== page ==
* Isam al-Sager to replace veteran Dabdoub
* Appointment promises stability, policy continuity
* But growth in Kuwait may be difficult
* Has been underperforming some big Gulf rivals
* Faces strategic choice on foreign expansion
By Sylvia Westall and Mirna Sleiman
KUWAIT/DUBAI, Feb 18 The new chief executive of
National Bank of Kuwait, the country's largest
commercial bank, will grapple with a sluggish home market as he
fends off competition from dynamic Gulf rivals.
NBK, the fifth-biggest bank in the Gulf, with $66 billion in
assets at the end of last year, said on Sunday that veteran
banker Isam al-Sager had been appointed its new group CEO, in an
internal transition that had been planned for years.
The 58-year-old will take over next month from Ibrahim
Dabdoub, who held the position for three decades. Sager, who has
served as Dabdoub's deputy since 2010, has worked at the bank
for more than 30 years.
NBK plays a major role in Kuwait's economy, and the
larger-than-life character of Dabdoub, 74, has helped shape the
business environment, speaking out against policy paralysis in
While Sager's appointment is seen as a sign of continuity at
the bank, in which the Kuwait government has a 5 percent stake,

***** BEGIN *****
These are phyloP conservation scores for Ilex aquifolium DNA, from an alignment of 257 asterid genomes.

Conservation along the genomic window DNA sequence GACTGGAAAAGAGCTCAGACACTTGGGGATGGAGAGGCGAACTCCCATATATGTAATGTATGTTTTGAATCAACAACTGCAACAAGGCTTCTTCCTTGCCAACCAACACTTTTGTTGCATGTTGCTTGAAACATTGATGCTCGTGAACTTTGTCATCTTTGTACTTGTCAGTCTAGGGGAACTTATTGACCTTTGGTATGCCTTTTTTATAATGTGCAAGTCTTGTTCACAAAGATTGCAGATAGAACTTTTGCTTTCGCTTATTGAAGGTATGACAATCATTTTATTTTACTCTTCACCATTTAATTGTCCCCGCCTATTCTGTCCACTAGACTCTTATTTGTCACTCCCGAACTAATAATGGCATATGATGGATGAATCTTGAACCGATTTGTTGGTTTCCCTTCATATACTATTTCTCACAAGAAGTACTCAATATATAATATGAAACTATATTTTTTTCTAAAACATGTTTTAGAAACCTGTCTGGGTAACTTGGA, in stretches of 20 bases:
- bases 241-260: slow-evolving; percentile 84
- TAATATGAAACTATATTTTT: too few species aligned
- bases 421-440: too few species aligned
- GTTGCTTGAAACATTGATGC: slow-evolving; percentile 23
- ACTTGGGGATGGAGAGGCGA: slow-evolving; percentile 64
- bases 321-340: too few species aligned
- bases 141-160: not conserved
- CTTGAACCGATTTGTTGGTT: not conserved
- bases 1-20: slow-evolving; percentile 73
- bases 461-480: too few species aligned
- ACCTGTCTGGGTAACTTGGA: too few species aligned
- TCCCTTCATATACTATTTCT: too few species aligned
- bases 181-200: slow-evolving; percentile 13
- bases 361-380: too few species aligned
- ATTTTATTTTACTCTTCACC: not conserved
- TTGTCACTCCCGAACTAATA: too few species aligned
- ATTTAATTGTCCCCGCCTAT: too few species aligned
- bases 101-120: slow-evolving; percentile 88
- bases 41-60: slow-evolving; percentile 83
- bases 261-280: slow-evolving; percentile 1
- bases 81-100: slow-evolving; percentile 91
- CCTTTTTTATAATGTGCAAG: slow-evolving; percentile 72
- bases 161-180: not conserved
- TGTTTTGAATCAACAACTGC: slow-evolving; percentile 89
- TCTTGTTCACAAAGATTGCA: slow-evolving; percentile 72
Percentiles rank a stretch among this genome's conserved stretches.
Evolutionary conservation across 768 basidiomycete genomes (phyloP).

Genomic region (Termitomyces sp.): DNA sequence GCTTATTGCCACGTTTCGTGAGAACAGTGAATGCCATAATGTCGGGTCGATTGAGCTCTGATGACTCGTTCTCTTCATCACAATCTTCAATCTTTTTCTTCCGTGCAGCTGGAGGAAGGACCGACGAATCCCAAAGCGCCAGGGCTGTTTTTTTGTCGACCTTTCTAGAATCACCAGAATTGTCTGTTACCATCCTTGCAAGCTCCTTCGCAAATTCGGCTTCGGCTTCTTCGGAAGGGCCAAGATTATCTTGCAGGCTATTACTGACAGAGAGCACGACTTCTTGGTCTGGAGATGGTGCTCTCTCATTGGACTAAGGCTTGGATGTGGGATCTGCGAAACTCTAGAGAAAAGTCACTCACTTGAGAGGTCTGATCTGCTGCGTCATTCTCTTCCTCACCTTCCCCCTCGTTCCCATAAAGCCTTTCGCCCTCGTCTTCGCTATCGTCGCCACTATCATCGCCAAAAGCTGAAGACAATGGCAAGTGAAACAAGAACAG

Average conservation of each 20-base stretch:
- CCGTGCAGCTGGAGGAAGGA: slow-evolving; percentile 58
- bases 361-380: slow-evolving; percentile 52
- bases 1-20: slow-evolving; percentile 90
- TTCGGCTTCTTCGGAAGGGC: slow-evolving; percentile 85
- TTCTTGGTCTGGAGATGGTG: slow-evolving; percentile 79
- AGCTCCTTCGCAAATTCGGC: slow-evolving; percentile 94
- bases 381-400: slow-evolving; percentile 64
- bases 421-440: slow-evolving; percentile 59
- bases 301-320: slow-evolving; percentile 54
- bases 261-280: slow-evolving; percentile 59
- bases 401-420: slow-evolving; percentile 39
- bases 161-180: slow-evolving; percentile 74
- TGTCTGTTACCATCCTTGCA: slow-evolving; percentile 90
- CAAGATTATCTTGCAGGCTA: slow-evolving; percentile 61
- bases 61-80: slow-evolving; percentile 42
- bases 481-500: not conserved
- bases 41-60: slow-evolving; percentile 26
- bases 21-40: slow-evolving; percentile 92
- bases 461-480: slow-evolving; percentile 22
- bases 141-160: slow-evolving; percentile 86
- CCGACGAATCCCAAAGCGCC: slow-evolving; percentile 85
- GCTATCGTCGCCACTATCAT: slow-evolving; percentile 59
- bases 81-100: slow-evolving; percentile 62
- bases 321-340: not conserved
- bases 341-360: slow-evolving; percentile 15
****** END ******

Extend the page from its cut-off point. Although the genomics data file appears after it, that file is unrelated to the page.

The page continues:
it is not certain how he, a Kuwaiti, unlike Palestinian Dabdoub,
will address some strategic issues.
"Al-Sager's most valuable asset is his familiarity with the
bank's internal politics and Kuwait's complicated political
bottlenecks," said a person close to the bank's operations.
Sager may need to consider whether to concentrate more on
the bank's local market or expansion overseas, he added.
"That's the biggest challenge. Do you want to retain the
bank's global strategy or do you want to bring it closer to home
and get it sucked into the state's internal politics?"
Sager joined NBK in 1978, became CEO of its Kuwait business
in 2008 and was promoted to deputy group CEO two years later;
his family, one of Kuwait's most prominent business families,
helped to found the bank in 1952.
Sager, who holds a bachelor's degree in business
administration from California State Polytechnic University,
could not immediately be reached for comment on his appointment.
Described by people who know him as a quiet, low-key
operator, he looks unlikely to match Dabdoub's public profile.
Despite Kuwait's oil wealth, its growth has been held back
for years by political instability and red tape, making it a
less dynamic environment than other Gulf states such as the
United Arab Emirates and Saudi Arabia.
Persistent tensions between the cabinet and parliament have
held up reforms aimed at diversifying the oil-reliant economy
and a 30 billion dinar ($106 billion) development plan for big
infrastructure projects. There were some signs last year that
projects might be getting underway, but they remain just signs.
"There's been talk of government projects being initiated
for a number of years now and they haven't really got off the
ground," said Andrew Parkinson, analyst at credit rating agency
Fitch. "That is a real limitation for NBK and other Kuwaiti
Kuwait's economic headwinds mean Sager may find it difficult
to squeeze out faster growth in NBK's domestic market, which
contributed 78 percent of net operating income in 2013.